Pork Chop Suey with shiitake mushrooms

Lunch / Dinner

Pork Chop Suey with shiitake mushrooms

Widely believed to have been invented by Chinese Americans, Pork Chop Suey is a popular stir-fry, and for good reason. It's both simple and delicious, and it takes just a few minutes to assemble the ingredients and then a few more to cook. We love it with shiitake mushrooms and lean and tender pork tenderloin, but feel free to experiment with your own favorite quick-cooking protein.

Makes

4 servings (4 cups)

Total Time

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Ingredients

HEAT:

ADD:

WHISK:

Test Kitchen Tip

For the best texture and flavor, cook the onions enough to soften and remove their raw taste, but not so much that they’re mushy.

Instructions

Heat oil in a wok or large skillet over high until shimmering. Add pork and stir-fry until browned, 34 minutes; transfer to a plate.

Add shiitakes, celery, and onions; stir-fry until onions soften, about 4 minutes.

Whisk together broth, soy sauce, garlic, and cornstarch; stir into wok and boil until thickened, 12 minutes. Stir pork and any residual juices into wok until heated through.

To avoid biting into any tough or rubbery pieces, be sure to remove the silverskin from the tenderloin.

To avoid biting into any tough or rubbery pieces, be sure to remove the silverskin from the tenderloin.

Because the shiitake stems are tough and woody, cut them off and discard, or save them for stock.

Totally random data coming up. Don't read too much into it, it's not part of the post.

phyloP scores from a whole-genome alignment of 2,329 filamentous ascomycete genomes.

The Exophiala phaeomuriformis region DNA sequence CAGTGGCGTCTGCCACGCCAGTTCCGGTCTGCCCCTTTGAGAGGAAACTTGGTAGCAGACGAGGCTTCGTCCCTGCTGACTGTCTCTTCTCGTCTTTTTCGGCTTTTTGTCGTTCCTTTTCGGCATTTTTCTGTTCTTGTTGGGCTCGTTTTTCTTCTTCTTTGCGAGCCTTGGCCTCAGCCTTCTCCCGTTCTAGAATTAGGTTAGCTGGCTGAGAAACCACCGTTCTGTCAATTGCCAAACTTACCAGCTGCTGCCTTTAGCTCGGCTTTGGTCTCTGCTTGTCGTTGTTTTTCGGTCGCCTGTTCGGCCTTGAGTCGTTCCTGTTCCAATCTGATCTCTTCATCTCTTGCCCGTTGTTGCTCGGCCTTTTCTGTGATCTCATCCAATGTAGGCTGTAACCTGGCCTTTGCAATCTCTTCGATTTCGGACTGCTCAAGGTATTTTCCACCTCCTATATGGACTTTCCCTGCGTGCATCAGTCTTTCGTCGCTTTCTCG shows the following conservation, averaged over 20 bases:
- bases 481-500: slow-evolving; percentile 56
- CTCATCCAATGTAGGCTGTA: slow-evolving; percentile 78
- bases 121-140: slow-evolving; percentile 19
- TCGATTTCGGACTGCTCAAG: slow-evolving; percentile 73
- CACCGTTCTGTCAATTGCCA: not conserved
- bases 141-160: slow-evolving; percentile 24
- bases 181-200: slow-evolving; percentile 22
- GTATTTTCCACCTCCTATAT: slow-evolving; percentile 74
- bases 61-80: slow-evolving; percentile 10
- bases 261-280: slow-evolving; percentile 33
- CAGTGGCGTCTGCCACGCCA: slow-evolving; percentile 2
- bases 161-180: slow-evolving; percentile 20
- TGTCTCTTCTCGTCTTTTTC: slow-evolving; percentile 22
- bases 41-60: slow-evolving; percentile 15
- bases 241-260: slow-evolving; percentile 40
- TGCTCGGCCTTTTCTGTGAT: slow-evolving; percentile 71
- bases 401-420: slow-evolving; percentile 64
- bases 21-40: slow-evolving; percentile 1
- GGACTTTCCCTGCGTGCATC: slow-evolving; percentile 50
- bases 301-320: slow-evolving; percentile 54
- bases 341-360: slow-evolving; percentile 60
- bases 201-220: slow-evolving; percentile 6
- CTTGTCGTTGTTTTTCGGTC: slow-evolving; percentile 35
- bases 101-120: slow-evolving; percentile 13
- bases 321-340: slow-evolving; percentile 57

Because the shiitake stems are tough and woody, cut them off and discard, or save them for stock.

Nutritional Facts

Nutritional Facts

Per serving

Calories: 242

% Daily Value*

Total Fat 10g 15%

Saturated Fat 2g 10%

Cholesterol 74mg 24%

Sodium 755mg 31%

Carbs 12g 4%

Fiber 3g 12%

Protein 27g

*Percent Daily Values are based on a 2,000 calorie diet.

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Statistics

Statistics

  • Average: 5.00
  • Standardized Average: 5.00
    This is the average rating for this recipe, relative to the average rating of all of the recipes on this site. The average rating of all the recipes on this site is 49.02. If we pin the population average to 3 (define 3 as the new 49.02) and adjust this particular recipe's average accordingly, we see that, relative to a population average of 3, this recipe's adjusted standardized average is 5.00. This number is useful in that it accounts for how different people have different interpretations of the rating system.
  • Median: 5
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  • Mode: 5
    This is the most common rating that people have given this recipe.
  • Standard Deviation: None
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    0 is the least polarizing; everyone agrees on the rating.
    2.5 is the most polarizing.
    Recipes with lower standard deviations in the ratings are better for people who don't want surprises. Higher standard deviations are good for adventurous cooks. There is no standard deviation for this recipe because it has fewer than 2 ratings so far.
This was VERY good. I used brown mushrooms because I couldn't find shiitake mushrooms in our area. Very Good dinner!
Cheryl B
Dec. 20, 2020, 7:44 p.m. Edited Edit Delete

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